How to find what values of a and b give the minimum value in the sum

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t sizzle
t sizzle 2021 年 4 月 28 日
コメント済み: Star Strider 2021 年 4 月 28 日
I have programmed a function which will sum the distances from a point (a,b) to each individual point (x,y). Then it will find the minium sum. Now, I need to be able to find what value of a and b results in this minimum sum. I am unsure how to do this. Below is the function which returns the right value for the minimum sum. All the combinations that lead to sums are stored as an array called summs. The size of this array "summs" in my example is 1x10201.
function [c] = project2function(a, b, xvalue, yvalue)
t = 1;
for m = 1:numel(a)
for n = 1:numel(b)
c = 0;
for k = 1:length(xvalue)
d = sqrt((a(m) - xvalue(k)).^2 + (b(n) - yvalue(k)).^2);
c = c + d;
summs(t) = c;
t = t + 1;
minsum = min(summs)

回答 (1 件)

Star Strider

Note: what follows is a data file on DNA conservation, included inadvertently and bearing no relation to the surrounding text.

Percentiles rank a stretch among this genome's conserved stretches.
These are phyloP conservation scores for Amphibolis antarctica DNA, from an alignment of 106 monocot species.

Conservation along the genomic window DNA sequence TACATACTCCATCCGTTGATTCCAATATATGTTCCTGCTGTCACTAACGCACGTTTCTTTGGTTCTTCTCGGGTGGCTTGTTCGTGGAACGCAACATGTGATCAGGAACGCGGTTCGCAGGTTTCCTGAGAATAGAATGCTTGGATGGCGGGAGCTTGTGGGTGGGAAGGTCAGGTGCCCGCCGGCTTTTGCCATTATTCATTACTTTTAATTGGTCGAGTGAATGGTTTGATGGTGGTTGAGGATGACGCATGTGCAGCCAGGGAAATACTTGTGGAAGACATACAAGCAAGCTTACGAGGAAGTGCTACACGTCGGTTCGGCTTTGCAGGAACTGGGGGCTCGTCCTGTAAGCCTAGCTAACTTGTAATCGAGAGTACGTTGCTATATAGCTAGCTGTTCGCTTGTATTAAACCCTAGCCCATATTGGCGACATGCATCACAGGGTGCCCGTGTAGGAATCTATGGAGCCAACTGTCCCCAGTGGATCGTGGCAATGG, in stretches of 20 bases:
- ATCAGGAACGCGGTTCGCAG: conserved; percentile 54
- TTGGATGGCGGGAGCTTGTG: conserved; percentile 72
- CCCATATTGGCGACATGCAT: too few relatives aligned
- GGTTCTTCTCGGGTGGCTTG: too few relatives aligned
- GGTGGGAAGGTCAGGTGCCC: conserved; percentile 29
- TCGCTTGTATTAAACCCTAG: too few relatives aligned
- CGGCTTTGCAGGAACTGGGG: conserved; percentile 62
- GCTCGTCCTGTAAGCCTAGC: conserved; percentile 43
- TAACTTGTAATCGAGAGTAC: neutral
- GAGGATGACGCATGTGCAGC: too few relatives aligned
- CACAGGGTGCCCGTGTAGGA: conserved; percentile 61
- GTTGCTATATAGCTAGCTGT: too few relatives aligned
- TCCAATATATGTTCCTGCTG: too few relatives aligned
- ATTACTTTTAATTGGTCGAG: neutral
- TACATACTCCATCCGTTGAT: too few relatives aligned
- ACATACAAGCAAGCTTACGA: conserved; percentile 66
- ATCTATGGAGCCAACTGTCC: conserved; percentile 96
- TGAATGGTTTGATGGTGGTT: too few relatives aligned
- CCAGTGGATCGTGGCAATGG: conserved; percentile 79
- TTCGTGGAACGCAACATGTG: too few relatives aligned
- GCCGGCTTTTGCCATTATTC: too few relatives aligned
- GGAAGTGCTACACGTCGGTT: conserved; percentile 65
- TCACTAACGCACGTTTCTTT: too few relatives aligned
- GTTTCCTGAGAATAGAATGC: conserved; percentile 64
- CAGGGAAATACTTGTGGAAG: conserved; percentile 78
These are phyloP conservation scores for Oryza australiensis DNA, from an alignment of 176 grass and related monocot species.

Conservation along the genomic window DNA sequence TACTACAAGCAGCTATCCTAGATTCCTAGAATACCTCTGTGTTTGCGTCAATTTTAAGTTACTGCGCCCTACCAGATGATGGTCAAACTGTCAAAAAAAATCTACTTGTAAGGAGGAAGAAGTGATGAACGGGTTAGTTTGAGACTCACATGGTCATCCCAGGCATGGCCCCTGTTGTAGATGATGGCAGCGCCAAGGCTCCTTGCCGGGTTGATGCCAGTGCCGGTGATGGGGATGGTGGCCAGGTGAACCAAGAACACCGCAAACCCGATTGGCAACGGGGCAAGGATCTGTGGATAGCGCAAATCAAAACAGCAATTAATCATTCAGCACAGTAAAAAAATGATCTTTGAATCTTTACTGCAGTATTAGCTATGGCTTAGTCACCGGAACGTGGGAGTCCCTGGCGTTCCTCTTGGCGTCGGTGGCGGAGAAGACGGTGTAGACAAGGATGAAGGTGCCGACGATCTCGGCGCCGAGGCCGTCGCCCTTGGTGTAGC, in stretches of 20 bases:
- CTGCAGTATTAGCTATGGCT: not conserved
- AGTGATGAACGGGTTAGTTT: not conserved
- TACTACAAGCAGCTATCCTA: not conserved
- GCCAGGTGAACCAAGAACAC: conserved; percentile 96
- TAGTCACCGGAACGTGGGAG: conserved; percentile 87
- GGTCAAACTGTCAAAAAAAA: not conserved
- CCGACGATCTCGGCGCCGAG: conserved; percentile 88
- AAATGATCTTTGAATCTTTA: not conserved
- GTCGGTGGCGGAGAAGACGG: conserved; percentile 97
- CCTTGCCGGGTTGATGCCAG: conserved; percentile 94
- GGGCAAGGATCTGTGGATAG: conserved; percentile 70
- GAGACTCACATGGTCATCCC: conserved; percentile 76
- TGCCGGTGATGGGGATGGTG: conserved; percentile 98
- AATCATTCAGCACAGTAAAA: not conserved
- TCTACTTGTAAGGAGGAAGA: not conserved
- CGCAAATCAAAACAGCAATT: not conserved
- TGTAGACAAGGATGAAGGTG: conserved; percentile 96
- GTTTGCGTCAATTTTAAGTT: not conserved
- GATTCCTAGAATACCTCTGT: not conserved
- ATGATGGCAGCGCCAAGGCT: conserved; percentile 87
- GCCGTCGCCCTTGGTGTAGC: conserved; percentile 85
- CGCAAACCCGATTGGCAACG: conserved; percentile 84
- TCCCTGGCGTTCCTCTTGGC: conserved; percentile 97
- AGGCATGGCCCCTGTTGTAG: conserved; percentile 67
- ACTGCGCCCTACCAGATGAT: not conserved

Star Strider 2021 年 4 月 28 日
This is a relatively straightforward optmisation problem.
Try this —
x = randn(20,1); % Create Data
y = randn(20,1); % Create Data
fctr = @(b,x,y) (b(1)-x).^2 + (b(2)-y).^2; % Objective Function
[Ctr,fval] = fminsearch(@(b)norm(fctr(b,x,y)), rand(2,1)*100); % Estimate Center
plot(x, y, 'p')
hold on
plot(Ctr(1), Ctr(2), '+r')
hold off
title(sprintf('Centre: (%.4f, %.4f)',Ctr))
The loops are all internal to fminsearch, that finds the minimum of the norm of the objective function. Other functions are also appropriate, such as fmincon, fminunc, and ga, to list three of many possibilities.
  2 件のコメント
t sizzle
t sizzle 2021 年 4 月 28 日
the thing is that a and b are constrained to what a user will input, and the range will always be different as will the values for x and y points. Is there a way to do this with just nested for loops?
Star Strider
Star Strider 2021 年 4 月 28 日
If you want to add constraints, use fmincon instead, and add the ‘constraints’ on the parameters. However, since I have no idea what ‘constraints’ means in this context, fminbnd is another option. If those don’t work, search the documentation to find an optimisation function that meets the requirements you set for it. The calling syntax for it will likely be what I wrote. (Also, if you want the exact distance, take the square root of the sum of the squared distances. I left that out because the minimum of the sum of the squares is the minimum of their square root, and taking the square root only adds computational complexity.)






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